Ironically, the reform-minded Khatami has done little to protect the students. While acknowledging that “what divides democratic communities from undemocratic societies is the existence of such protests,” he has argued that students should work “within the framework of the law.” It is conciliatory statements like these that have disillusioned students, Khatami’s major base of support in both the 1997 and 2001 elections. Although Khatami does not possess the powers necessary to fulfill many of his campaign promises, he is not a radical, and should not be perceived as one. Khatami is seen by students and reformers as a moderate Islamic philosopher, who speaks of equal rights, the rule of law, and progress, while being hindered by a judiciary, military, and press controlled by an unelected body of clerics.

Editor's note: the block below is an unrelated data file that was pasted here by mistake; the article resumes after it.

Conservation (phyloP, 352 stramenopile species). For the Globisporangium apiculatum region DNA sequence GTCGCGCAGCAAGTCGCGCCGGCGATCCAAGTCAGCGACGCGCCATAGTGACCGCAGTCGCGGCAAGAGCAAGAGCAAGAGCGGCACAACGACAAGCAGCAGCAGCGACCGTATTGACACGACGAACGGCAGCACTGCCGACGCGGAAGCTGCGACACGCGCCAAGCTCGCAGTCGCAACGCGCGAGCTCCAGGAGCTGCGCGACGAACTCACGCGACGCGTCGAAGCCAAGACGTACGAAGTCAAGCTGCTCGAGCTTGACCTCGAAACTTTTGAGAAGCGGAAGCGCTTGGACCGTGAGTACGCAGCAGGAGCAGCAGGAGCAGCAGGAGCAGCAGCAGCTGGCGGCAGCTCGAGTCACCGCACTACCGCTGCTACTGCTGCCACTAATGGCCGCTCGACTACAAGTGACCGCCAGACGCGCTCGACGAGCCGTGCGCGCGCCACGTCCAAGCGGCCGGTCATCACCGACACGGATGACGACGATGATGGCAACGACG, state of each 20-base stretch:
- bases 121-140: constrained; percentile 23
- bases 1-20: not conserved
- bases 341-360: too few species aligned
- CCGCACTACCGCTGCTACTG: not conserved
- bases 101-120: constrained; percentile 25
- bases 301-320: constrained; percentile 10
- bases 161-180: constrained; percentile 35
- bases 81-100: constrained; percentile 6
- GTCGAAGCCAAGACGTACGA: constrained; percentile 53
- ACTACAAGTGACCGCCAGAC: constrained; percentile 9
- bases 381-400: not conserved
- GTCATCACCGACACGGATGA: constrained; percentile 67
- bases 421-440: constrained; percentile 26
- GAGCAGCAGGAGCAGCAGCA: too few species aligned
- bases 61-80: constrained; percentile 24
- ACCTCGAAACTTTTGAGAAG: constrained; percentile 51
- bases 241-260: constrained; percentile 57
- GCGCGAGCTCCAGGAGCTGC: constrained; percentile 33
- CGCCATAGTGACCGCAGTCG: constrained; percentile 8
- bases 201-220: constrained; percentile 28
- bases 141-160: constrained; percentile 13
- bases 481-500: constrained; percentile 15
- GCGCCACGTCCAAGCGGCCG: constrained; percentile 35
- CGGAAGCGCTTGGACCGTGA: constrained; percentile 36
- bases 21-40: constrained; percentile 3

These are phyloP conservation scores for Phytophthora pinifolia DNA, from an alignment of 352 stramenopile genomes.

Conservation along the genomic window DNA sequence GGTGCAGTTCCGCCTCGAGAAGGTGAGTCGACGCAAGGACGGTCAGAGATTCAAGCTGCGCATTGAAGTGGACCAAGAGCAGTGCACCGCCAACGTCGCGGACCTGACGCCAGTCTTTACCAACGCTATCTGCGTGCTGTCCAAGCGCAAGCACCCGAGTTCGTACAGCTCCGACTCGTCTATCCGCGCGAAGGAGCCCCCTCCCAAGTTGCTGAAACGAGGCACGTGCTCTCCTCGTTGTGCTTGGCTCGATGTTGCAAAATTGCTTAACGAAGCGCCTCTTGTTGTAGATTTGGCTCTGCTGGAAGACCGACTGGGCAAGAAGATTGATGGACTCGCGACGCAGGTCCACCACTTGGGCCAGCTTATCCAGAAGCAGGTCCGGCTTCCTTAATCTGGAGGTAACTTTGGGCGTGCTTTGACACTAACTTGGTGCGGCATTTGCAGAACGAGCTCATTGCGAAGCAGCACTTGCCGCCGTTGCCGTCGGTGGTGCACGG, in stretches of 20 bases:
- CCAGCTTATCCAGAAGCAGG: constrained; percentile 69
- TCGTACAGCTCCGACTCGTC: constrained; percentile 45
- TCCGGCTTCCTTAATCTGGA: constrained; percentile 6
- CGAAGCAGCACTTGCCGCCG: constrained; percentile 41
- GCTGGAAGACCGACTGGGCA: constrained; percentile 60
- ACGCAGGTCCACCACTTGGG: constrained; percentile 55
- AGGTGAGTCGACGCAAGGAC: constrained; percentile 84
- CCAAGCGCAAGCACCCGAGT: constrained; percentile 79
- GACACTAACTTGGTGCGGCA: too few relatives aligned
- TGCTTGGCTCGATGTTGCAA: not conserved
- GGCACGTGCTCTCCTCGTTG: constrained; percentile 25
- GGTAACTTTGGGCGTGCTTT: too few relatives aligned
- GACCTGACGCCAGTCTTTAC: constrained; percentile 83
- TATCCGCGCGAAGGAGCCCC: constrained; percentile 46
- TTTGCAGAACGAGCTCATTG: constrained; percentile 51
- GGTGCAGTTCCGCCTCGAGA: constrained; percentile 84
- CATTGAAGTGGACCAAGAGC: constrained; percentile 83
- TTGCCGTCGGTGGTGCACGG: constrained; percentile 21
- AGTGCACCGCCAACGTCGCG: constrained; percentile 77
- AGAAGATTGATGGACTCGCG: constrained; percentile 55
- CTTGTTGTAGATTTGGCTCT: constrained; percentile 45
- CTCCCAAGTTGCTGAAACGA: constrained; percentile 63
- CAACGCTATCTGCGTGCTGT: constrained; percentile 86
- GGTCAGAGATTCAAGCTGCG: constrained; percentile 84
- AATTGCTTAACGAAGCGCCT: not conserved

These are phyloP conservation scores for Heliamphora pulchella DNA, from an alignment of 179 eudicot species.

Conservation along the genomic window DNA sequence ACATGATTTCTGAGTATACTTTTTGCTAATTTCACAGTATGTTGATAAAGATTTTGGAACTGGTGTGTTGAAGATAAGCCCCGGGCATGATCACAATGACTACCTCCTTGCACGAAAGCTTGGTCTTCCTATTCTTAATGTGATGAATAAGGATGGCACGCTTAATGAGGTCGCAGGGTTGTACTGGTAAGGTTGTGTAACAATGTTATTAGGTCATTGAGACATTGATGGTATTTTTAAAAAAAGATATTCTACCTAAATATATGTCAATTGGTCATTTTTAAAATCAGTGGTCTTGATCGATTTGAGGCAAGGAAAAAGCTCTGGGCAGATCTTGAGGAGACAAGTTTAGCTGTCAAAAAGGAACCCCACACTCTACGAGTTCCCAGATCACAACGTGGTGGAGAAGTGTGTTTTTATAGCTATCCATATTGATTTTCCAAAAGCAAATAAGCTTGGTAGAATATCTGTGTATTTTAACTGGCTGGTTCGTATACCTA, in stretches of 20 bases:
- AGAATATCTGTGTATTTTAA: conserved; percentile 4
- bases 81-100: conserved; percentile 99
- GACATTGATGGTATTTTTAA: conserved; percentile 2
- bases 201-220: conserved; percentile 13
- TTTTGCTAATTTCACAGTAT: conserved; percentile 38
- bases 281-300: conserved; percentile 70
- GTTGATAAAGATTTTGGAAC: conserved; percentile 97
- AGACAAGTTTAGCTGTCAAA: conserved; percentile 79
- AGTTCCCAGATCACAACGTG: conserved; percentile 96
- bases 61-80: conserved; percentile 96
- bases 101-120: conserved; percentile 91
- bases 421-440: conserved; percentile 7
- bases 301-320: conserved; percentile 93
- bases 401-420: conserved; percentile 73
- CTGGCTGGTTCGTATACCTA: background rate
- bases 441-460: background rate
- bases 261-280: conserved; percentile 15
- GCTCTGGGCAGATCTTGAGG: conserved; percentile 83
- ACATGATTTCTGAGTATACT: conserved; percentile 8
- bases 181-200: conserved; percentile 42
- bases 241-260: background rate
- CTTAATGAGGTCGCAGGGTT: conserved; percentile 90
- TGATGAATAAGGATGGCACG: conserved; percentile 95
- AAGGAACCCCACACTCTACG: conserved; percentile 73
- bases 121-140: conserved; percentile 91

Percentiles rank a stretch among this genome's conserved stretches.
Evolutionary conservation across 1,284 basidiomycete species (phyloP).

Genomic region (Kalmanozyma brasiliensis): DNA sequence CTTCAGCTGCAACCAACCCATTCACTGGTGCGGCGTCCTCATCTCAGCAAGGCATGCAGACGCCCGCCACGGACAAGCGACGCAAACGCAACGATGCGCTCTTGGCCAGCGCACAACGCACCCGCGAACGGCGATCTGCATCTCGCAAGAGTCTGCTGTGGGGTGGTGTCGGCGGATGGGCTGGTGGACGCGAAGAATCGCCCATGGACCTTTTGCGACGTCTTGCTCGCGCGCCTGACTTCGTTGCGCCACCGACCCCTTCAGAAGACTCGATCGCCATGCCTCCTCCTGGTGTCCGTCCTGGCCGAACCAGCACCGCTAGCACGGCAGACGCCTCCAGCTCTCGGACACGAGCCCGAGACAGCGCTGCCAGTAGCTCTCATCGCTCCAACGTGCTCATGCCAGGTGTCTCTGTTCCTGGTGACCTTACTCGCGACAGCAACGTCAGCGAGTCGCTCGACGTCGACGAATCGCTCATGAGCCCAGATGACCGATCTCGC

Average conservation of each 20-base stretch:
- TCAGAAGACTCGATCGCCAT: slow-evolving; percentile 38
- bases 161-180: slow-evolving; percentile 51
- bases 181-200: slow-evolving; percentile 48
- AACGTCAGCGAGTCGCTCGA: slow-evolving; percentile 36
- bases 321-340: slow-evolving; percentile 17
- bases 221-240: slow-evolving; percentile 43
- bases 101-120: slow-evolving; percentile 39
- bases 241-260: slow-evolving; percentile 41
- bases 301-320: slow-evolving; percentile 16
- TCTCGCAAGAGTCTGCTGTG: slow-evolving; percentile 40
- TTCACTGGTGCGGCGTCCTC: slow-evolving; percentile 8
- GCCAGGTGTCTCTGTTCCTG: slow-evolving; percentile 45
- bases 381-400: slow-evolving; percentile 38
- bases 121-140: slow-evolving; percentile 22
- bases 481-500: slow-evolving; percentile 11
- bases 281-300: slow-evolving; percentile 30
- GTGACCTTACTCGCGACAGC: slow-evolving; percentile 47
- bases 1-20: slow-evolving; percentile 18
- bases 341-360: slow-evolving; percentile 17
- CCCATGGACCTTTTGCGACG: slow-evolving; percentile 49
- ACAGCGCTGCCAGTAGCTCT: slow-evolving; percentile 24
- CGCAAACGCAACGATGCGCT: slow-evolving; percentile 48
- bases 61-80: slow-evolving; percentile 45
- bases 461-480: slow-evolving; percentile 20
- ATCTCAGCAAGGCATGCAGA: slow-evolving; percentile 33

If Iran is to initiate reforms offering enhanced social and political rights, its students will be at the forefront. Although students and youth in Iran are often divided about the ways to achieve such freedoms–some calling for a radical cultural revolution, some favoring a more evolutionary process that maintains Islamic tradition–they are often united in feeling that changes should have occurred by now. In the past decade, Iranian youth, particularly of the urban middle class, have relaxed their observation of the strictures enforced by the Basiji or “moral police”–bending interpretations of everything from head-coverings to music to public dating. Iran is awash in satellite dishes and black-market wares–from music to videos games to Western clothing–and many disaffected youth have easy access to a world otherwise closed off to them.